Libraries of CONSAL also appear to suffer from a "middle-bare" syndrome as shown in Figure 1. There appears to be fewer staff worked in libraries continuously between the band of 5 to 10 years. Ideally, libraries should attain a steady state of similar percentages for all age groups among staff. Having this lack of staff in this band can give rise to potential problems, such as sharing of corporate ideals, between those who have worked for a long time and those who have newly joined the service. Such a bridge between "old" and "new" staff is important in many instances. Such staff tends to be at their prime, thereby operationally productive, and can serve as good channels to promote library development plans and play important roles to win staff buy-ins in implementing new ideas. Nonetheless, it is recognised that these are just suggestions of potential problems that may never even exist in the face of a sound and good library management showing the right qualities of leadership, rewards, motivation, structure, learning, training and culture.

Collection Development

Difficulties were faced with the collection of such data from various libraries. A special committee may be initiated by CONSAL to co-ordinate the collection such statistics and assist those countries who have difficulties acquiring such information. Having such a set of statistics would reveal a clear picture of the collective information assets, that in turn will provide an opportunity to the libraries of CONSAL to negotiate among member countries and other external bodies for future cooperative efforts.

It is also observed that the deposition patterns of local information materials in the libraries of CONSAL have not undergone much change over the tracked period. As it is important for the libraries to acquire and maintain this aspect of information and national heritage in their collection, CONSAL can embark upon a collaborative promotional effort to encourage the deposition of all information materials within each country.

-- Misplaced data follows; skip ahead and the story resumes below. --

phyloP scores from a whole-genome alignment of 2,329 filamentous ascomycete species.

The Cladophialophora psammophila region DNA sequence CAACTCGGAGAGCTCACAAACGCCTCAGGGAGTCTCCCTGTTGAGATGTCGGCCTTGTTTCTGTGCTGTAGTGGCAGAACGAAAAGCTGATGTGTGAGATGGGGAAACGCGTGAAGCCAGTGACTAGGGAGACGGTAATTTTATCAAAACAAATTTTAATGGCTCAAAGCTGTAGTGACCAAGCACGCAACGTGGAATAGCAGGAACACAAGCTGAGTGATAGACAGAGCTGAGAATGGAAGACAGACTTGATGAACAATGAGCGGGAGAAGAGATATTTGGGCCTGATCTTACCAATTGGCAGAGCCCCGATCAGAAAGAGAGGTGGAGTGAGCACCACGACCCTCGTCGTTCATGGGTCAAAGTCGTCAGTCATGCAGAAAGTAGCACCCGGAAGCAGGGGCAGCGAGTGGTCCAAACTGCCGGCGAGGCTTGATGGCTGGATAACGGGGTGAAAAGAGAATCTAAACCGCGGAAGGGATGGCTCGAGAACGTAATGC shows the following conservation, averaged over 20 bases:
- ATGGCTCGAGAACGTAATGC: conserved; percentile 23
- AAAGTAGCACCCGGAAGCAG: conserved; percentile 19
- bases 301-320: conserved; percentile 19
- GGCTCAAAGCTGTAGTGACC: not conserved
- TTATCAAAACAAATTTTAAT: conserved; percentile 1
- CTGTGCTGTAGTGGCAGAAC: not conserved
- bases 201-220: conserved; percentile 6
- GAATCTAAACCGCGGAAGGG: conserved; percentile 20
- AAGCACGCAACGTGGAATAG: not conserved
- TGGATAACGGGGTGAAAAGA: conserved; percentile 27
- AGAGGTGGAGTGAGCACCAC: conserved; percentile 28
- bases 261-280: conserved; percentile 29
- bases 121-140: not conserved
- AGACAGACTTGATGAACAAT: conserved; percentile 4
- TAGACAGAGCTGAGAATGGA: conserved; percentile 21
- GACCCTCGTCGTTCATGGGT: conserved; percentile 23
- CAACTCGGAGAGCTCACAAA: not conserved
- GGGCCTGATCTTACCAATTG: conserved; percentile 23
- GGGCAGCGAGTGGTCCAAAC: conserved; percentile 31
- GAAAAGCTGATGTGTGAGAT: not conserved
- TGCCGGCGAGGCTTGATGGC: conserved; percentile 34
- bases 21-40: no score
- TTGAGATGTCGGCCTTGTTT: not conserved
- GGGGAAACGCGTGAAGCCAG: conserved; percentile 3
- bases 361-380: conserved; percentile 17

User Development

User habits in terms of Loan Per Membership (Table 8) remained consistent across the years with their member reading an average of 2 books per month. Depending on the desired outcomes among the libraries of CONSAL, some form of reading promotion may be desirable to bring up this value in future.

Little changes to the types of enquiries handled by the libraries of CONSAL was also evident (Figure 2). References services were mainly utilised for simple enquiries. In order to reduce this problem in future, some initiatives to improve the proper usage of the reference services through self-help mechanisms may be considered. This will in turn free the reference service to handle more information intensive enquiries.

Research Development

A flurry of research activities seemed to have occurred in 1997. As suggested previously, this could be a result of the preparations for the 1998 IFLA conference. Total library publications rose during these two years with the majority of publications resulting from internal reports (Table 10). However, not much change was observed in terms of journal publications. CONSAL could potentially play an important contributory role in promoting a research culture within the region. A formation of a CONSAL international journal may be initiated to concentrate on publishing library-related research activities pertaining to the region. This will provide an opportunity to promote the libraries of CONSAL within the region as well as the rest of the world.

The libraries of CONSAL appeared to have cut down on the production of non-print materials such as videos and CD-ROM and kept up with the emerging and preferred trend of Web publications as the main avenue for information dissemination. In this respect, there is potential for CONSAL to step in as a regional authority to introduce standards for web publications that could lead to better archival, retrieval and promotion of research articles on the Internet as a whole. A CONSAL consolidated portal for access to web publications within our region could also be set up to facilitate a one-stop access point for regional information.

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Refinement of Questionnaire for Future Data Collection